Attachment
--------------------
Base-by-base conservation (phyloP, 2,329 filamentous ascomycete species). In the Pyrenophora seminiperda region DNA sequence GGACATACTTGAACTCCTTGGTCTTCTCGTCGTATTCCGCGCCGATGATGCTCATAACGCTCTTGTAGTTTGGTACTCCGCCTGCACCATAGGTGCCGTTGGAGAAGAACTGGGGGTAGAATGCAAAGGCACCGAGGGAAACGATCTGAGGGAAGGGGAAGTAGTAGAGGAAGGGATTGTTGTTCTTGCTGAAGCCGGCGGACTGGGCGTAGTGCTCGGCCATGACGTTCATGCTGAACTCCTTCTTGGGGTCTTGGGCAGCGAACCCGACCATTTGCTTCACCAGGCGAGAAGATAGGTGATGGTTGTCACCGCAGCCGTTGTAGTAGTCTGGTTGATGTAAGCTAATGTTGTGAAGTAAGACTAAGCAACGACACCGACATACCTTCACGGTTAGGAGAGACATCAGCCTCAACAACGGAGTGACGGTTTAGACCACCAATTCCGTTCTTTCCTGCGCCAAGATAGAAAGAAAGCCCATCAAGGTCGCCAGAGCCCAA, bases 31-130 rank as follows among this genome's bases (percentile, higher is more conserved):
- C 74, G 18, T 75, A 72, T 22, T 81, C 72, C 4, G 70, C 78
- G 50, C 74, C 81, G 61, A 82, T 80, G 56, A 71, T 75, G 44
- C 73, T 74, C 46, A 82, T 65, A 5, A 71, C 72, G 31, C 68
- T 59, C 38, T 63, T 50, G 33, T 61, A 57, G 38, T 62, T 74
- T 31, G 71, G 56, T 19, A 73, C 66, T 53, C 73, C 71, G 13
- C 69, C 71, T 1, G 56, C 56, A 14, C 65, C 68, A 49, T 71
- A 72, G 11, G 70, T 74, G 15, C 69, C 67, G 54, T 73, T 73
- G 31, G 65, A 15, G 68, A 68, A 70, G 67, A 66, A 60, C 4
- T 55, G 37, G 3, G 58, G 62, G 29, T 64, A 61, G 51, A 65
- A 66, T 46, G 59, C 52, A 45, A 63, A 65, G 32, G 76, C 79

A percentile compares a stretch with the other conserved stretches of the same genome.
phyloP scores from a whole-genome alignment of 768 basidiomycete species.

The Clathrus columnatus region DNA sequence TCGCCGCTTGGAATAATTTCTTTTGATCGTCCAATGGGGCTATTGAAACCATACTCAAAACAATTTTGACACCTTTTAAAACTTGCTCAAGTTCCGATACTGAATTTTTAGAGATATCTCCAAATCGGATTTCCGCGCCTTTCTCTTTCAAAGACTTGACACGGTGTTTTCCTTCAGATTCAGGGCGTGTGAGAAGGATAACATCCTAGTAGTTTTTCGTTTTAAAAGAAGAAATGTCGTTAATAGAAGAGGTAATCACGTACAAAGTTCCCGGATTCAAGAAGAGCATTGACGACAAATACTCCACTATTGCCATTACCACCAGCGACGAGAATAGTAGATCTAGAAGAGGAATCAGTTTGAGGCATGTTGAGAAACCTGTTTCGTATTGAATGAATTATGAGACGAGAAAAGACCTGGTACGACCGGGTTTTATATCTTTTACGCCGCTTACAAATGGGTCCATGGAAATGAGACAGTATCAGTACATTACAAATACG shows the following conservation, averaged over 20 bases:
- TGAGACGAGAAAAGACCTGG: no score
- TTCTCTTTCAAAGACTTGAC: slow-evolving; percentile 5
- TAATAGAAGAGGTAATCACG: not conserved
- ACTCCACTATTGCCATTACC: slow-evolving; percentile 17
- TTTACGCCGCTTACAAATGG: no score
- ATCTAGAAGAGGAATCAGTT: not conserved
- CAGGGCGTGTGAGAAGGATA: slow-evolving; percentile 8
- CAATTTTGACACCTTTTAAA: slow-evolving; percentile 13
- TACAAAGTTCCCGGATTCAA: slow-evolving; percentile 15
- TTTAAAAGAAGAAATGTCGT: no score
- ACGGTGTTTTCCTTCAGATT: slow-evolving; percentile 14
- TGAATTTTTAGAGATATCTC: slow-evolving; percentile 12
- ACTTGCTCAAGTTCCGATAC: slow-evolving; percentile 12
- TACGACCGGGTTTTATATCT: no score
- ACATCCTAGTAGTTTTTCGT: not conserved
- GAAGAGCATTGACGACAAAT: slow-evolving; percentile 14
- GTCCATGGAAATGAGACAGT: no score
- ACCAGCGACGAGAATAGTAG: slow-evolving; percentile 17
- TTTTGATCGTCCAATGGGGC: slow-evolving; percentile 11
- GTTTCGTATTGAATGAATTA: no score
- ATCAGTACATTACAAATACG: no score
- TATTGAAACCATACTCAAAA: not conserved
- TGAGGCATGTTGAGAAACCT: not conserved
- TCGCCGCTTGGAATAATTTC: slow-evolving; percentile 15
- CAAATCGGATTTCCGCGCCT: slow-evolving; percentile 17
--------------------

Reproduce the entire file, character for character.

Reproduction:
Base-by-base conservation (phyloP, 2,329 filamentous ascomycete species). In the Pyrenophora seminiperda region DNA sequence GGACATACTTGAACTCCTTGGTCTTCTCGTCGTATTCCGCGCCGATGATGCTCATAACGCTCTTGTAGTTTGGTACTCCGCCTGCACCATAGGTGCCGTTGGAGAAGAACTGGGGGTAGAATGCAAAGGCACCGAGGGAAACGATCTGAGGGAAGGGGAAGTAGTAGAGGAAGGGATTGTTGTTCTTGCTGAAGCCGGCGGACTGGGCGTAGTGCTCGGCCATGACGTTCATGCTGAACTCCTTCTTGGGGTCTTGGGCAGCGAACCCGACCATTTGCTTCACCAGGCGAGAAGATAGGTGATGGTTGTCACCGCAGCCGTTGTAGTAGTCTGGTTGATGTAAGCTAATGTTGTGAAGTAAGACTAAGCAACGACACCGACATACCTTCACGGTTAGGAGAGACATCAGCCTCAACAACGGAGTGACGGTTTAGACCACCAATTCCGTTCTTTCCTGCGCCAAGATAGAAAGAAAGCCCATCAAGGTCGCCAGAGCCCAA, bases 31-130 rank as follows among this genome's bases (percentile, higher is more conserved):
- C 74, G 18, T 75, A 72, T 22, T 81, C 72, C 4, G 70, C 78
- G 50, C 74, C 81, G 61, A 82, T 80, G 56, A 71, T 75, G 44
- C 73, T 74, C 46, A 82, T 65, A 5, A 71, C 72, G 31, C 68
- T 59, C 38, T 63, T 50, G 33, T 61, A 57, G 38, T 62, T 74
- T 31, G 71, G 56, T 19, A 73, C 66, T 53, C 73, C 71, G 13
- C 69, C 71, T 1, G 56, C 56, A 14, C 65, C 68, A 49, T 71
- A 72, G 11, G 70, T 74, G 15, C 69, C 67, G 54, T 73, T 73
- G 31, G 65, A 15, G 68, A 68, A 70, G 67, A 66, A 60, C 4
- T 55, G 37, G 3, G 58, G 62, G 29, T 64, A 61, G 51, A 65
- A 66, T 46, G 59, C 52, A 45, A 63, A 65, G 32, G 76, C 79

A percentile compares a stretch with the other conserved stretches of the same genome.
phyloP scores from a whole-genome alignment of 768 basidiomycete species.

The Clathrus columnatus region DNA sequence TCGCCGCTTGGAATAATTTCTTTTGATCGTCCAATGGGGCTATTGAAACCATACTCAAAACAATTTTGACACCTTTTAAAACTTGCTCAAGTTCCGATACTGAATTTTTAGAGATATCTCCAAATCGGATTTCCGCGCCTTTCTCTTTCAAAGACTTGACACGGTGTTTTCCTTCAGATTCAGGGCGTGTGAGAAGGATAACATCCTAGTAGTTTTTCGTTTTAAAAGAAGAAATGTCGTTAATAGAAGAGGTAATCACGTACAAAGTTCCCGGATTCAAGAAGAGCATTGACGACAAATACTCCACTATTGCCATTACCACCAGCGACGAGAATAGTAGATCTAGAAGAGGAATCAGTTTGAGGCATGTTGAGAAACCTGTTTCGTATTGAATGAATTATGAGACGAGAAAAGACCTGGTACGACCGGGTTTTATATCTTTTACGCCGCTTACAAATGGGTCCATGGAAATGAGACAGTATCAGTACATTACAAATACG shows the following conservation, averaged over 20 bases:
- TGAGACGAGAAAAGACCTGG: no score
- TTCTCTTTCAAAGACTTGAC: slow-evolving; percentile 5
- TAATAGAAGAGGTAATCACG: not conserved
- ACTCCACTATTGCCATTACC: slow-evolving; percentile 17
- TTTACGCCGCTTACAAATGG: no score
- ATCTAGAAGAGGAATCAGTT: not conserved
- CAGGGCGTGTGAGAAGGATA: slow-evolving; percentile 8
- CAATTTTGACACCTTTTAAA: slow-evolving; percentile 13
- TACAAAGTTCCCGGATTCAA: slow-evolving; percentile 15
- TTTAAAAGAAGAAATGTCGT: no score
- ACGGTGTTTTCCTTCAGATT: slow-evolving; percentile 14
- TGAATTTTTAGAGATATCTC: slow-evolving; percentile 12
- ACTTGCTCAAGTTCCGATAC: slow-evolving; percentile 12
- TACGACCGGGTTTTATATCT: no score
- ACATCCTAGTAGTTTTTCGT: not conserved
- GAAGAGCATTGACGACAAAT: slow-evolving; percentile 14
- GTCCATGGAAATGAGACAGT: no score
- ACCAGCGACGAGAATAGTAG: slow-evolving; percentile 17
- TTTTGATCGTCCAATGGGGC: slow-evolving; percentile 11
- GTTTCGTATTGAATGAATTA: no score
- ATCAGTACATTACAAATACG: no score
- TATTGAAACCATACTCAAAA: not conserved
- TGAGGCATGTTGAGAAACCT: not conserved
- TCGCCGCTTGGAATAATTTC: slow-evolving; percentile 15
- CAAATCGGATTTCCGCGCCT: slow-evolving; percentile 17